Blog Profile / Apparent Dip

Filed Under:Academics / Geology
Posts on Regator:20
This blog is retired.
Archived Since:March 16, 2008

Blog Post Archive

Geology and Scrabble

I don’t play many on-line games, but ever since my mom and I joined Facebook, we’ve been going back and forth in a regular Lexulous game. Lexulous is a tile based word game, basically the same as Words with Friends … Continue readin...

Let’s Call a Denier a Denier

Much of today’s new media is dreadful – this is a truth well acknowledged by most of us in academia. Be it the doofuses who get to pass as “experts”, the prioritization of special-interest and feel-good pieces, the pushing or … Continue reading ?

He Thermochronology Reading List

I was always jealous of geoscientists who started their education in the 70’s; for them, there was only a 10 year backlog of plate tectonics relevant geoscience literature to catch up with. Even under sane circumstances it gets harder and harder … Continue reading ?

Geochronology Short Course at GSA 2014

As a graduate student in 2005 I was lucky enough to attend a Thermochronology Short Course sponsored by the Mineralogical Society of America. It was a 2 day event at Snowbird, a ski resort outside of Salt Lake City, just … Continue reading ?

The Hot Hand, Freakonomics, Climate Denial, and Closure Temperatures – Assumptions in Models

I started listening to a few sports podcasts rather religiously about 3 years ago. I self select for shows, avoiding anything that involves someone with a nickname or who yells all the time, basically avoiding anything that takes sports too … Continue reading ?

The Partial Retention Zone

One of the most important concepts in thermochronology is the Partial Retention Zone (PRZ for short, referred to as the Partial Annealing Zone in the fission-track world). The term PRZ is used to refer to a variety of things, all ??? Continue reading ?

Things to Listen To Update

A while ago I posted about what I like to listen to when doing the inevitable important-but-dull tasks that occur all of the time in science. As an update, I’ll just link to a recent Slate article rounding up their … Continue reading ?

Reflections on Thermo 2014 in Chamonix

I know that meetings are different from vacations. Meetings are busy, and even when they are in fantastic places, you rarely see more than the convention center and a few restaurants within walking distance. In addition, you usually don’t get … Continue reading ?

The Heartland Institute: Comically Ignorant Poop Factory or Greedy Lying Dumbasses?

Ignorance is the fifth horseman of the apocalypse. In many ways it should be the main one, seeing as it is ignorance that is the root cause of so much of the evils assigned to the better-known four. I am not of … Continue reading ?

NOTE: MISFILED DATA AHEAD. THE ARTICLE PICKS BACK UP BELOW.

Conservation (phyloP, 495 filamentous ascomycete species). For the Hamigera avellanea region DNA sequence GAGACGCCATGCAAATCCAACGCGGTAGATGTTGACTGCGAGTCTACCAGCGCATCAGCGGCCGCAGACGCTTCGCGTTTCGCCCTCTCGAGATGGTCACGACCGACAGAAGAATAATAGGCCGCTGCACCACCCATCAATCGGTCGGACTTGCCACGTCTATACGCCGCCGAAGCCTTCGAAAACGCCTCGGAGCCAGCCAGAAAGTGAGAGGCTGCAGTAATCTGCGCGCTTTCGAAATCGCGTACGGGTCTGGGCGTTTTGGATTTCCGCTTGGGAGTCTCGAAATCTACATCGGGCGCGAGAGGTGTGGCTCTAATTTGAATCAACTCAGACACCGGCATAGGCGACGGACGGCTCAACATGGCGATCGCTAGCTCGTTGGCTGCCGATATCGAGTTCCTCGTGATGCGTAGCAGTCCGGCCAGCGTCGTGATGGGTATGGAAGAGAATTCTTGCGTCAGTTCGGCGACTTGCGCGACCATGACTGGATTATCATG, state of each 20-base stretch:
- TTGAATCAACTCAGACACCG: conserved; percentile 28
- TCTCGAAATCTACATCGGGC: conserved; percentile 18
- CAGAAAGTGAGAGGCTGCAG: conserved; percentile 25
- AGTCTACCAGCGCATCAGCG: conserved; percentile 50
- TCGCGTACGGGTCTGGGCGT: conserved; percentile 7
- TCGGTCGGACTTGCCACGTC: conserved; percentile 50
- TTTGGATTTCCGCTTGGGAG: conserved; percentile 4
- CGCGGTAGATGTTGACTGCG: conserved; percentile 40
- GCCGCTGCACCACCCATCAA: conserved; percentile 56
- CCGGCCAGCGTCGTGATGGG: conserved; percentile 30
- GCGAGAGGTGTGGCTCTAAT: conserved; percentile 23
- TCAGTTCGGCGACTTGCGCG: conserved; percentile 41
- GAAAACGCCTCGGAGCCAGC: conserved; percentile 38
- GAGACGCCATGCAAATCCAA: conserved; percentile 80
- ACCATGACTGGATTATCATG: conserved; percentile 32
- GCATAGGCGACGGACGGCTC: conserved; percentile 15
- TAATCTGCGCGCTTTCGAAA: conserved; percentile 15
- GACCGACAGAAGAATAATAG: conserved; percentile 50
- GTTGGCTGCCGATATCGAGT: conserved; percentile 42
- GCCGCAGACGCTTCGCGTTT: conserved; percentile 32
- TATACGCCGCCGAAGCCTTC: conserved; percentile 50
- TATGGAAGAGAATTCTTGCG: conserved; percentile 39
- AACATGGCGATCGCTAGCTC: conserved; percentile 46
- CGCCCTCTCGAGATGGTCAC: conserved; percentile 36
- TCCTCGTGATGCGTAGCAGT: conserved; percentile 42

Climbing Up the Middle of a Pluton

I am by no means a climber, but I love rocks and have a great appreciation for people who choose to spend hours and hours with their faces inches away from rocks. I have climbed a few times, and I really got a kick … Continue reading ?

All Salt is Sea Salt

OK I’ll put an asterisk in the title because I suppose some salt can come from dried up lake beds but really, doesn’t this drive other geologists nuts? This afternoon I was following a recipe that suggested I use Himalayan … Continue reading ?

Brian Greene in the NY Times

The better half and I just returned from vacation this week (contrary to the comment I recently received, the blog break has not been NSF-induced, but rather from an incredible week + vacationing.) I am adjusting to the time and lifestyle...Show More Summary

Farallon Plate Part 2

Next in my hall o' fame of geoscience images is the Farallon Plate - North American Plate animtion put together by Tanya Atwater (UCSB). This is one of a series of excellent earth science animations available at this site. This car...

The Omnivore's Dilemma - Review

Michael Pollan's The Omnivore's Dilemma is a book about food. That might sound simple, but when I say "about food" I mean about all aspects of food: production, consumption, evolution, emotion, health, community, enviroment, and...

Congratulations IPCC

Just wanted to send a blogospheric congratulations bouquet to the folks at the UN's Intergovernmental Panel on Climate Change (IPCC) for receiving the 2007 Nobel Peace Prize. The IPCC has been a reliable source of climate related i...

The Art of Mineral Separation

UPDATE - My next post is a more complete discussion of mineral separation.When many people in the geochronology/thermochronology community talk about new gadgets and gizmos on their wishlist they seem to focus almost entirely on the...

Mineral Separations Part 2

So I was really interested in all of the comments I got for my first mineral separation post (here). So I decided I'd try to make a list of the various steps people seem to use. This may be a little repetitive considering my last p...

O.G. (Original Geochronologist) R.J. Strutt

Blogger's Note - Today we are digging into the archives of Apparent Dip. I am working on my AGU poster and not up for a brand new post, so I thought I'd re-post one of my earliest entries. My audience has grown since I first put...

Slate Articles and Michael Pollan

Not too long ago I blogged about Michael Pollan's book The Omnivore's Dilemma. If you've read my review you know that in general I thought it was a very well written and argued book. Pollan has a new book out, called In Defense o...

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